Then, they sidestepped every stab at character development that actually managed to crop up and smashed its face in with another flat and unfunny joke. I suppose those who liked MIB as a flat out funny movie might find this one even more appealing. But I liked MIB for its sci-fi/thriller element as well. It was well made dammit! And I found myself, amidst all the updated cgi and flashy action scenes, dying for the wit and intelligent charm of the first one. Last and horribly least is Lara Flynn Boyle... as the villain. Sarleena. Okay, sidestepping the fact that an alien plant that morphs into (of all things...) a Victoria Secret model is supposed to somehow be threatening... she fails to do anything clever with the role. She's not menacing, or scary, or evil... she's just really bitchy. And THAT is not a good villain. The first movie had Edgar, played by Vincent D'Onofrio which was an excellent villain. This lady had BIG shoes to fill... and she didn't. I blame that solely on the writers and director's though. This was one of the movie's horrible concepts. I cannot in good conscience recommend MIB 2. Its JUST not good enough. Smith and Jones' chemistry is still gold, but you have to wade through so much shit just to get to it. And theres always the first one for that.


  Landing now, in 2012, we have the entirely unnecessary and pretty much unwanted MIB 3. People remembered how their greedy clamoring brought about such a travesty a whole decade ago. Well let me just say, it was a decade that they spent learning from their mistakes. Most of them. Nearly all of them. I sat through this movie, physically unable to wipe the smile from my face. "They're back!" I kept thinking to myself. All these years later, and we finally have a GOOD sequel. Not only is MIB 3 good, its really good. And while the first is still the absolute best, MIB 3 wastes no time going above and beyond the call of duty to be a really fun time that no one will regret having.

  Its very noticeable they had to construct a story around certain factors involving the cast. Firstly, Jones is a legitimate old man now. His character retired back in 1997. And he's still around in 2012. Old, tired, jaded, worn out and edgy.  Theres no way Tommy could carry half this dynamic anymore. So Jay is carrying the heft of it thematically. That is until the story takes him back to 1969 to stop an escaped alien convict from killing a younger Kay played impeccably by Josh Brolin. Brolin plays Kay so well, physically and tonally, that you'll forget you're watching a different actor and simply accept that its the same character.
He's so good in the role, and he has the unique opportunity to expand on Kay's past and show us a side of Kay we have never seen, subsequently making it entirely his own. Great performance.

  A few celebrities have cameos in here. Eh. Unlike the cleverness of the video ball in the first one that pointed out Sylvester Stallone and Danny Devito are in fact aliens... we get a few nods to stuff like that in this one. And its clever, but its like... you're expecting it. So it doesn't feel fresh and funny anymore. Not that its not well executed, just... very expected. Otherwise the only drawbacks are a few jokes that fall flat, an underused character here, and the fact that MIB 3 feels like it ends far too soon. Yes sir/ma'am. You read that right. This one is so good that you do not want it to end so soon. You want more screentime with these characters. The movie established the basics and the essentials so very very well that by the end of the film, you've fallen in love with Jay and Kay all over again.  Not to mention this one adds a layer to their dynamic that makes it so very... to quote every other review ever: "Profound."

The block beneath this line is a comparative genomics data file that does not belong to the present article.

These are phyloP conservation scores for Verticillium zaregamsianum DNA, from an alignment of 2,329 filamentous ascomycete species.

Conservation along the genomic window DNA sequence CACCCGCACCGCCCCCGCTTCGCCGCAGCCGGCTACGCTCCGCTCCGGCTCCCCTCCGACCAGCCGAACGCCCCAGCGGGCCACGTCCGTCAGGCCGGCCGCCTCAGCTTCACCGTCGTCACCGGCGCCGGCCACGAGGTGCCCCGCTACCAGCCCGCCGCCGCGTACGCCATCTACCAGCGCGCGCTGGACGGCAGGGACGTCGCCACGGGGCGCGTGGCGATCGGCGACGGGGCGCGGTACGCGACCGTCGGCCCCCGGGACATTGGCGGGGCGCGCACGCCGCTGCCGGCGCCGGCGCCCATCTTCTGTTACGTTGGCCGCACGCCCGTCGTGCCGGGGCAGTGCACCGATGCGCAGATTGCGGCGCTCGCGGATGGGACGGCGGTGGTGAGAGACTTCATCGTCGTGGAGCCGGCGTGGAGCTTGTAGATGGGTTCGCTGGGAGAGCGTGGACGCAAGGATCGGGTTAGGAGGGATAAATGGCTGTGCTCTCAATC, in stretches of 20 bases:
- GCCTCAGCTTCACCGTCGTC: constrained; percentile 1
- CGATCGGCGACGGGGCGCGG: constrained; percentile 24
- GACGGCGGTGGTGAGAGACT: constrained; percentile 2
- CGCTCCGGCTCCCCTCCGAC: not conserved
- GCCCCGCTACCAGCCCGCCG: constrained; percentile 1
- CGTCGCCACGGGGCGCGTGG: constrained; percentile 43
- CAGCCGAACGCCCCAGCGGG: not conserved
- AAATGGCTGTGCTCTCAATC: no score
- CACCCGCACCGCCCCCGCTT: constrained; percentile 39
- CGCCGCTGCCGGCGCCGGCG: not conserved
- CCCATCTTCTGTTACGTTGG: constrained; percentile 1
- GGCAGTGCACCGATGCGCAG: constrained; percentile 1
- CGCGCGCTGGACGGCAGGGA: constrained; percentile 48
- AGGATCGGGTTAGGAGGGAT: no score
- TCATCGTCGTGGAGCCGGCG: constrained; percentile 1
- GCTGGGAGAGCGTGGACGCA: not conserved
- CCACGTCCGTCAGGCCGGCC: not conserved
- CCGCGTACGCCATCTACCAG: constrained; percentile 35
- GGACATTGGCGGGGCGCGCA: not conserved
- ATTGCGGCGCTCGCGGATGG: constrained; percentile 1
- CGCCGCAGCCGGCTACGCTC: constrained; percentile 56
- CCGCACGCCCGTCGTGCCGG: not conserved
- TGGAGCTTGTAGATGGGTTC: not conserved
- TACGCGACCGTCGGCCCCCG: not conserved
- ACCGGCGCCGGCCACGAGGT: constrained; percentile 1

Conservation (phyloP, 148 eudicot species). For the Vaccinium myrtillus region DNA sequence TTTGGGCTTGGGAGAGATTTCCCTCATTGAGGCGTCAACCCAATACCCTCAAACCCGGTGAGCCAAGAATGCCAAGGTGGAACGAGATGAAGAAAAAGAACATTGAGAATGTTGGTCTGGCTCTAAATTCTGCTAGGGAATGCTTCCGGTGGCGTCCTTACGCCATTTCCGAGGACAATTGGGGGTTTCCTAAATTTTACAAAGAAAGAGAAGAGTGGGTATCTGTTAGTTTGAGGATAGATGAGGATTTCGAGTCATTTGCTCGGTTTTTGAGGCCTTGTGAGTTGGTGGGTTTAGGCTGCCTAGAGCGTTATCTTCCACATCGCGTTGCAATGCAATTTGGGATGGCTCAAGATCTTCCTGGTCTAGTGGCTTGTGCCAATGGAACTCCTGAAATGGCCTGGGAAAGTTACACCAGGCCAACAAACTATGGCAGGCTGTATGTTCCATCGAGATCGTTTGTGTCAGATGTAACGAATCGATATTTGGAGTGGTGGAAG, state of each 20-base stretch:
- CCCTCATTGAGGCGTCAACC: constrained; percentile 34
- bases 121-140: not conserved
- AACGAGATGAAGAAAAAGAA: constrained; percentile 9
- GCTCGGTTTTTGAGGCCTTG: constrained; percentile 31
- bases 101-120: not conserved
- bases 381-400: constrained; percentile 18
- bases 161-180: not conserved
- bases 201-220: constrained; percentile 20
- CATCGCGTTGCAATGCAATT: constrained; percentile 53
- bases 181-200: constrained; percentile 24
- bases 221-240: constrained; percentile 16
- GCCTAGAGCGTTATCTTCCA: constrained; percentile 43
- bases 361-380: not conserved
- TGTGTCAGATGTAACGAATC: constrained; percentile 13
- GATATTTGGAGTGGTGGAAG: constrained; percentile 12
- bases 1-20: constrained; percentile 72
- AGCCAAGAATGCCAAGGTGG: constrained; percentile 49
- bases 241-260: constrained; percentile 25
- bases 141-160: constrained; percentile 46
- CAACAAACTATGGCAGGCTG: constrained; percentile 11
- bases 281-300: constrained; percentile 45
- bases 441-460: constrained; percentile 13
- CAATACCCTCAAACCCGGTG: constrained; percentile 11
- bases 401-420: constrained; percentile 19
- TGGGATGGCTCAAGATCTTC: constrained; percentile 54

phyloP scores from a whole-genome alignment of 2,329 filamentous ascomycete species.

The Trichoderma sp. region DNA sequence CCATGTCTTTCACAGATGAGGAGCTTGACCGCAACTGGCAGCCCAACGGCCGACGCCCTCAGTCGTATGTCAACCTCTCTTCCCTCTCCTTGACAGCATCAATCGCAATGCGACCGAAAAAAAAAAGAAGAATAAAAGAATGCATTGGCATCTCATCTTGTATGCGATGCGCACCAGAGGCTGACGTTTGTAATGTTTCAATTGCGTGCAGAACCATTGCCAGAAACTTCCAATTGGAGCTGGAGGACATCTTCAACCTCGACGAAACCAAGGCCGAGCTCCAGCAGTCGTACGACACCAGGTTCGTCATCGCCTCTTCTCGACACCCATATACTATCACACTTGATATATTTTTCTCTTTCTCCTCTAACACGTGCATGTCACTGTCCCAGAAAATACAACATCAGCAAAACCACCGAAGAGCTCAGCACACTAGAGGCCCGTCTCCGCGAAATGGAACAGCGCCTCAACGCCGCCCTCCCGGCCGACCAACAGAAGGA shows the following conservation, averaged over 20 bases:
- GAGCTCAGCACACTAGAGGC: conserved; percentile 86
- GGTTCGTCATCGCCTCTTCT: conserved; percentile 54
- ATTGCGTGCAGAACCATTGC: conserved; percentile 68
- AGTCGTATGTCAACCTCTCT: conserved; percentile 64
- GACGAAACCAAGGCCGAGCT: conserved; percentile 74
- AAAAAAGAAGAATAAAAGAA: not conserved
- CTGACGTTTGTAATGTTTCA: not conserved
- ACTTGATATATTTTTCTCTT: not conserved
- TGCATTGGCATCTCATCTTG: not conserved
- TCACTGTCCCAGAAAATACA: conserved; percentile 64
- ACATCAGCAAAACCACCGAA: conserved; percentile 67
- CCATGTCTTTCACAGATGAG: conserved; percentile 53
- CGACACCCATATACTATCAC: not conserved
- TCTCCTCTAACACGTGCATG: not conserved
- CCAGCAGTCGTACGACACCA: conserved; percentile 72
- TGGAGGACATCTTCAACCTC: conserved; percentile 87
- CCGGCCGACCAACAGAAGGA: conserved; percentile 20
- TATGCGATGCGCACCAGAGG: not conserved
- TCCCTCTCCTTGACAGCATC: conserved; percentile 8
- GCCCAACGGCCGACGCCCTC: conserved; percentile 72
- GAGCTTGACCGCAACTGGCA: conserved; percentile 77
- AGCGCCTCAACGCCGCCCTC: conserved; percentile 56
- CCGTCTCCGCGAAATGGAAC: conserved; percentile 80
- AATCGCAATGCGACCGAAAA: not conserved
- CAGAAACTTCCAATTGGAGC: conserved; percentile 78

The supporting cast in this movie is very good too, although Emma Thompson and Alice Eve are totally underused as the same character, Jemaine Clement takes a standard ish villain and makes him disgustingly vile and totally fun to watch. He's no Edgar, but we're on the right track.  But the best supporting character is a quirky little guy named Griffin, played by Michael Stuhlbarg, who can see infinite future possibilities simultaneously which causes him equal measure of panic and glee. He's a joy to watch and a very fun character overall.  Back to the main man here, Will Smith.  Agent Jay picks up most of the slack all over this film.  The humor has been cut back seriously from number 2. No Frank the pug, no Jack Jeebs, and while you may say these are MIB mainstays, and wonder why they aren't here, I think any real fan would understand how the second one butchered those characters through overexposure, and also that there are so many other new unique characters that can be explored.  Beating a dead horse is what killed the second one. This one doesn't do that at all.  So, in the absence of such mainstays, Jay is really spotlighted in this movie, and he's still the wisecracking 'rookie' we know and love from 1997. Even though now he's a senior agent... it seems theres a whole galaxy of information STILL above his paygrade. Which is prime material for some proper laughs. Decent stuff really. Will Smith pulls it off.

  I can fully recommend MIB 3, despite a few tiny slip ups, its an all around solid film that is a damn decent, and surprisingly emotional, companion piece to the first one. Its also every bit the popcorn summer film that number one was. This movie is really fun. Its action packed, witty, stylish, and funny in all the ways a proper MIB movie should be. No longer am I sitting in boredom longing for the intellectual stylings of the first, ala MIB 2, instead I'm wondering what they have in store for the future. If nothing? I'm fine with that too. This was a completely serviceable end to the trilogy and it really washed out the bad taste that was lingering from number 2. MIB 3 succeeds in every way it should've and could've.


Overall its a solid trilogy. None of them take themselves so serious as to say you can't own all three. But make no mistake, number 2, despite a handful of okay and clever moments, is undoubtedly the weakest link.
But they all have some measure of mindless fun. Fun times from 1997 to 2012.